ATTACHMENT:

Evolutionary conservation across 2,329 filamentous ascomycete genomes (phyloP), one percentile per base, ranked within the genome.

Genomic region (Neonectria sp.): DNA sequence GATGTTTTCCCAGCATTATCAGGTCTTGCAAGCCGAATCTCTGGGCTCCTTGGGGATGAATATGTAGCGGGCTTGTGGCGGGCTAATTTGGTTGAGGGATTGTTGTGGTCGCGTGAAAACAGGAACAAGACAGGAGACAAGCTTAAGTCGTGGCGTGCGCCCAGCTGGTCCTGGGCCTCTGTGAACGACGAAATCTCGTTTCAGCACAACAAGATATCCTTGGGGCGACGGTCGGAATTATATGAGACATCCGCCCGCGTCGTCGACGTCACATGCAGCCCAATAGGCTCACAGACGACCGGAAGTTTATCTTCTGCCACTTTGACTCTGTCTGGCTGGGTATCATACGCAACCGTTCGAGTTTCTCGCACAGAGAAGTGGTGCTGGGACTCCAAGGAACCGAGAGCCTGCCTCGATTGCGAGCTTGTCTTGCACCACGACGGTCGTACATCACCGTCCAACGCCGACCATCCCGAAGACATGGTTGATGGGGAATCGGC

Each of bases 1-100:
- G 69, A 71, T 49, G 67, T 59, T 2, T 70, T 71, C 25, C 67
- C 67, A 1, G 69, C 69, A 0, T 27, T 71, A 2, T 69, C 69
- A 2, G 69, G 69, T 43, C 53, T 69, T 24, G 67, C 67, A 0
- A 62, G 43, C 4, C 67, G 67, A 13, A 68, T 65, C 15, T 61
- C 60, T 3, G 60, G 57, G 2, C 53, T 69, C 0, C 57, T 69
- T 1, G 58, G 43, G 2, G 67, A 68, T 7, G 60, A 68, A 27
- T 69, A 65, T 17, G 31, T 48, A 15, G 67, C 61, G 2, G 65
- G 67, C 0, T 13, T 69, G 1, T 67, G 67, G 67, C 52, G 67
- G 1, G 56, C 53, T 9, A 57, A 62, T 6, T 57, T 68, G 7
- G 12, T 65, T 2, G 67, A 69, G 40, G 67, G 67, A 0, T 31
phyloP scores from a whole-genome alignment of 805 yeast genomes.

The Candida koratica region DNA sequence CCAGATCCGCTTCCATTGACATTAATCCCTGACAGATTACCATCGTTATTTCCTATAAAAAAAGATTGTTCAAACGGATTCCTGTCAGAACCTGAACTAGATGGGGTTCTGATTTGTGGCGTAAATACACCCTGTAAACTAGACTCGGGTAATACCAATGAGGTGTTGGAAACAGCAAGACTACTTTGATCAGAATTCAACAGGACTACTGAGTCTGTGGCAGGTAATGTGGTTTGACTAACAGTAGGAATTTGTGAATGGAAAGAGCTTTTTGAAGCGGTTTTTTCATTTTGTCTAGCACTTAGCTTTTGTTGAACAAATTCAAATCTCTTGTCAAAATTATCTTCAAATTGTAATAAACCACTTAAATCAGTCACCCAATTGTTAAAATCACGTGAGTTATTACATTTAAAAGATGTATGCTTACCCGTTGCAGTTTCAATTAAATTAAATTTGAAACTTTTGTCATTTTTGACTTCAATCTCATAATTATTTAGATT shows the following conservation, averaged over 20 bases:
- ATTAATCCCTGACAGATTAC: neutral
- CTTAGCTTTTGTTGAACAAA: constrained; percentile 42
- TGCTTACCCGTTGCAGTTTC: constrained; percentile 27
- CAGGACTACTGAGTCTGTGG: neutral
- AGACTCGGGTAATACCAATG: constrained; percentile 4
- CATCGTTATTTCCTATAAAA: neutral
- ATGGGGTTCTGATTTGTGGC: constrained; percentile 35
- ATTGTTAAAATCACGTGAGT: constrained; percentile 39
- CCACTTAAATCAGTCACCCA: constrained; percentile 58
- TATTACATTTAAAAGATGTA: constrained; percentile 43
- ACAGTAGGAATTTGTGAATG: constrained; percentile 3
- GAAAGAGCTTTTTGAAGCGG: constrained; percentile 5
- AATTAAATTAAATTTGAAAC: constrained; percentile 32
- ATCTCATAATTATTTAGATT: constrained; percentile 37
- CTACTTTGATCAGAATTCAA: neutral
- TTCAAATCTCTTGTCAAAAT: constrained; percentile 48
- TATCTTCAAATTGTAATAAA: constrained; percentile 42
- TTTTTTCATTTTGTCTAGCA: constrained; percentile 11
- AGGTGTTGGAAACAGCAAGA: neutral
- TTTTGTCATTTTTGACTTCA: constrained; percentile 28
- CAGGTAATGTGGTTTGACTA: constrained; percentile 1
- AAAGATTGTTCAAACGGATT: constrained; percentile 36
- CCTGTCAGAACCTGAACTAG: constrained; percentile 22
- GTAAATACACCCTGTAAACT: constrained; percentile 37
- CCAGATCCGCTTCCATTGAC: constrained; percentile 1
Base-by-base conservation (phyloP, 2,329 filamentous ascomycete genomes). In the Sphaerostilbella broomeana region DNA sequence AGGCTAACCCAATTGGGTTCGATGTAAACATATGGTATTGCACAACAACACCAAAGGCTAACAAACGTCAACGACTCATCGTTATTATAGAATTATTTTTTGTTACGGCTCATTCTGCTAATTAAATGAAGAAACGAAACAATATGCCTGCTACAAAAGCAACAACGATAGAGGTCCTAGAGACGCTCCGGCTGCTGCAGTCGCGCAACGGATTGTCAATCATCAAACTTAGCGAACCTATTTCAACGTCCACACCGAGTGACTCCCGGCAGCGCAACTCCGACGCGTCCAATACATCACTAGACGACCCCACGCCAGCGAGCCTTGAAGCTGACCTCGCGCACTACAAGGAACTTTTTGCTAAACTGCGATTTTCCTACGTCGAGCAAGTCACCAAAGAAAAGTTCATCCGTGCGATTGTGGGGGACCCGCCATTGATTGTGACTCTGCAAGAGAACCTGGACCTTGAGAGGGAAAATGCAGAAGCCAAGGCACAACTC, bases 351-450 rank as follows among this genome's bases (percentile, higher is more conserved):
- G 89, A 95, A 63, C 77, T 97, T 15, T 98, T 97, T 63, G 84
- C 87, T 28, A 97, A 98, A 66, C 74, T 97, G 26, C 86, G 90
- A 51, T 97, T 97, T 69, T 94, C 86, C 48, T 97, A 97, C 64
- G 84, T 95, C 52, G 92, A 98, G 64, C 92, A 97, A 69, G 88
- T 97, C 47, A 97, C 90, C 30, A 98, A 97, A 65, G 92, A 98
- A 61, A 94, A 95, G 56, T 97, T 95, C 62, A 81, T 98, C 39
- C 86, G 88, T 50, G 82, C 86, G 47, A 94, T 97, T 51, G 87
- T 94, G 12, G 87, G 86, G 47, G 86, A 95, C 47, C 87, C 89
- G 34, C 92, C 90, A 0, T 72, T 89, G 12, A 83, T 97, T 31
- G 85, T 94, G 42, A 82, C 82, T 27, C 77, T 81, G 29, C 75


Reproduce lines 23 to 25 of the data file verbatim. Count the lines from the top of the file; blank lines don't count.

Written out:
- ATTGTTAAAATCACGTGAGT: constrained; percentile 39
- CCACTTAAATCAGTCACCCA: constrained; percentile 58
- TATTACATTTAAAAGATGTA: constrained; percentile 43